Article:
Bin Lamin, indulges in the ancient history of Libya, especially the ancient cave paintings in southern Libya, dating back 12,000 years ago, and the depiction of ancient Libyans on the walls of ancient Egyptian tombs and monuments, and also Libyan traditional art and legends.

His interest in bright and subtle colours, which reflect in many ways the natural colours of the Libyan landscape, gives him that unique trademark, distinguishing him from other Libyan modern artists.

His experimentalist surreal sculptures and digital art works can be in some cases very intriguing, but they reflect his quest to experiment with different materials and freedom from restrictions and conformity.

His painted beings, with their deformed, disproportionate, heads and bodies, with their glowing colours of Yellow, green, red, brown and blue, the colours of the Libyan landscape, reflect a torn, sometimes deformed, identity, which tries to mix the different and divers, and conflicting, identities of Libya, a land of desert, and sea, rural and urban, the serious and absurd.

The Beings of Mohammed Bin Lamin, are entombed in their colourful, deformed submissive world. They don’t seem able to escape their mundane reality, surrendering to a life of boredom and frustration, but not for Long…

Mohammed Bin Lamin, was born in Misurata in 1969, artist, painter, and sculptor. His works has been shown in many art exhibitions in Libya, Egypt, Tunisia, UK, and China, his works were reproduced as book covers for many Libyan writers.

He was arrested by Gaddafi regime at his art studio in Misurata on the 16th Februry 2011 there has been no reports of his condition or whereabouts since.

For more information of his works visit his official website Assakeefa Art Gallery


Works & Life

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Mohammad Bin Lamin – Works & Life

By Solara Sabah

“The aim of every artist is to arrest motion, which is life, by artificial means and hold it fixed so that a hundred years later, when a stranger looks at it, it moves again since it is life.” – Faulkner

Mohammad Bin Lamin’s Art is breathtaking and truly remarkable work.

Binlamin focuses on his ideas and pour it on a wide variety of mediums.

Mohammad Bin Lamin, is a Libyan born artist and lives in Misurata. He is a self- taught, self-representing artist and sculptor. Internally motivated, and guided by his own spirituality. He uses mix media to produce his art which enables him to vary his styles and creations.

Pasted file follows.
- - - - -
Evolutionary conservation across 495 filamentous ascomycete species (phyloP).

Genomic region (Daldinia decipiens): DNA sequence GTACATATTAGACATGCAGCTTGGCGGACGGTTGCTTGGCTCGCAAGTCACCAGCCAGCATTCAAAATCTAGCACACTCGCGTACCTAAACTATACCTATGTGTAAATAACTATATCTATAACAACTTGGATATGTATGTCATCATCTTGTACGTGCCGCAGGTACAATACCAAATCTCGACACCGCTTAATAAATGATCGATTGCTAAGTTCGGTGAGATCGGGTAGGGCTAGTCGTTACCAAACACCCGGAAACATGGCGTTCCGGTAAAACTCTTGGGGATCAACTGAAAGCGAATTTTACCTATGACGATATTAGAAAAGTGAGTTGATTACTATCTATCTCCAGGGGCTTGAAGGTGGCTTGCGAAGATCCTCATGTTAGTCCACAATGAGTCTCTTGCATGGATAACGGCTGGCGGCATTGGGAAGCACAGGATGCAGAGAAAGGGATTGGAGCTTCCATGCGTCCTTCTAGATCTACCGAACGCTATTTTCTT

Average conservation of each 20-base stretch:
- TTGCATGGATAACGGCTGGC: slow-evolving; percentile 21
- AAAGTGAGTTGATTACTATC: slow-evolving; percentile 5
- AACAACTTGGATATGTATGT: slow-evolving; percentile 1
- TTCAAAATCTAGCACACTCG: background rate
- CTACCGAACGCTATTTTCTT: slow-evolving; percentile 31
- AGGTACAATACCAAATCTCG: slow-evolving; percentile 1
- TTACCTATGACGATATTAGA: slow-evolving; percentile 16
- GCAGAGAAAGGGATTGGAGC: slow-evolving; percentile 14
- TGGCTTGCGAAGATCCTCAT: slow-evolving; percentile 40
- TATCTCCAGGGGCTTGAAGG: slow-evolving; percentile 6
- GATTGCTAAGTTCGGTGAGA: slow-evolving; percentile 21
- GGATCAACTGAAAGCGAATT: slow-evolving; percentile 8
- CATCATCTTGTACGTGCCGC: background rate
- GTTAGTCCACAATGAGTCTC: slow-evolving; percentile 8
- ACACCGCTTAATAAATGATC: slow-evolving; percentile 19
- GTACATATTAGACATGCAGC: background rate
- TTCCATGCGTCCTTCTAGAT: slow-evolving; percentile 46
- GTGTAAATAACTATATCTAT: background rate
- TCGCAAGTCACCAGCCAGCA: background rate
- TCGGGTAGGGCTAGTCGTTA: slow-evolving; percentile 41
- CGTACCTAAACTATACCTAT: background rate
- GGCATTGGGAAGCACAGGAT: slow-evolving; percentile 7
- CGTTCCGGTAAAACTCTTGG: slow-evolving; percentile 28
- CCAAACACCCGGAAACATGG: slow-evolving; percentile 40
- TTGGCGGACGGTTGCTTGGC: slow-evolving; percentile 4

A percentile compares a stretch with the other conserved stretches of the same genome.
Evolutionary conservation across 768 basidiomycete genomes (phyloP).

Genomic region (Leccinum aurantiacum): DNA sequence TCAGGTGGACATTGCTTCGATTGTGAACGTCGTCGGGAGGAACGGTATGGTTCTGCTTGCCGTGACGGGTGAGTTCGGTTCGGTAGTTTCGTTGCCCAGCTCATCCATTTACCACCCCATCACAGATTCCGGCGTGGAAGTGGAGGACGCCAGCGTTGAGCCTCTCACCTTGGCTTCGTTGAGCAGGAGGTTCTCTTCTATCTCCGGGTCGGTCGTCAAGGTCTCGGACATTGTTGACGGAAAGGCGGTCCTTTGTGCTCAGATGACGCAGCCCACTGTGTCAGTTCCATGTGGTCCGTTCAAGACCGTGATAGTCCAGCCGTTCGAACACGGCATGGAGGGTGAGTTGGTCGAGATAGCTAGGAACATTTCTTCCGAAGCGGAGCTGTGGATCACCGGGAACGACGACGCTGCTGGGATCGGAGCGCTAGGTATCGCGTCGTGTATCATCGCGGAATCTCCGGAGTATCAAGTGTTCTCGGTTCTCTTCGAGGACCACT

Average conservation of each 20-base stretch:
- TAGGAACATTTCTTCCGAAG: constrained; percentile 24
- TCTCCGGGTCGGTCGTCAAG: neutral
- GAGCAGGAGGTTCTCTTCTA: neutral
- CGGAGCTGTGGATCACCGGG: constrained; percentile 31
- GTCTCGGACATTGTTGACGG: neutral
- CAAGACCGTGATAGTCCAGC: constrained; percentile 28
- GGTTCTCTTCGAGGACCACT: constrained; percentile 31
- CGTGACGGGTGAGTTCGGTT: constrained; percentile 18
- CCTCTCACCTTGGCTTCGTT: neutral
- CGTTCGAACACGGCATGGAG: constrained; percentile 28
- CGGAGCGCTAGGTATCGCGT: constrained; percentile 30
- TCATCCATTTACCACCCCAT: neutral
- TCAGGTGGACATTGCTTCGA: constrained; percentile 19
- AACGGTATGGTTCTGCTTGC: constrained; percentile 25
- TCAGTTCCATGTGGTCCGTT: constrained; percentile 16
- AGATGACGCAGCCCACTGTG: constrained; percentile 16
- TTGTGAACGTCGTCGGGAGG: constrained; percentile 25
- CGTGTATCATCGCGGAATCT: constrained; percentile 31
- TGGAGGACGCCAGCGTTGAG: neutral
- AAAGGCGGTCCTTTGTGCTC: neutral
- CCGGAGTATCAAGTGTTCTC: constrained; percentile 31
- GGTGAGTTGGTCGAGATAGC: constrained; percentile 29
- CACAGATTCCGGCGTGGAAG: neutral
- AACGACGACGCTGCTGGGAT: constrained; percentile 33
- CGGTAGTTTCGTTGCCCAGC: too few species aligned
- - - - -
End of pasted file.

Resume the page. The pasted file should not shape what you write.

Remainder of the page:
His work is powerful, and conveys his emotions and can be, at times, both poetic or visual poetry and abstract art, simultaneously. “The Yellow being series”,” Being Who is Enclose in White series”, “Abstract of new Space”, “Angelical Dance Circle series”, are few examples of Binlmain’s work, which are very inspiring and illustrate his techniques and creativity.

Experience of Abu Salim Prison

“Art does not exist only to entertain, but also to challenge one to think, to provoke, even to disturb, in a constant search for truth”.

During the Libyan Revolution, Binlamin was detained and sent to Abu Salim prison while he was there he filled the prison’s wall with his paintings using the foil plates to draw. Abu Salim drawings are truly unique works and reveal his creative side to share his visions about freedom as he imagined it for himself and for all Libyans.

It takes creativity to work with unusual mediums and thats what Bin lamin did, he used the bullet’s shells, empty bullets, and metallic wires which were left over after the war and build out of it a very interesting and amazing sculptures to symbolized the “Revolution” he titled them ‘ Sculptures of War”. “Sculptures of Libyan Revolution” and Sculptures to Honor the War’s Amputees.


1. Mohammad Bin Lamin discovered a new and unknown technical task which is regarded as substantial addition in the world of techniques and media

2. . Mohammad Bin Lamin invented new Media with new techniques on the painting based on special materials using photographic burned – paper. It is inexpensive method and has important results and quick implementation, durable and can be washed with water.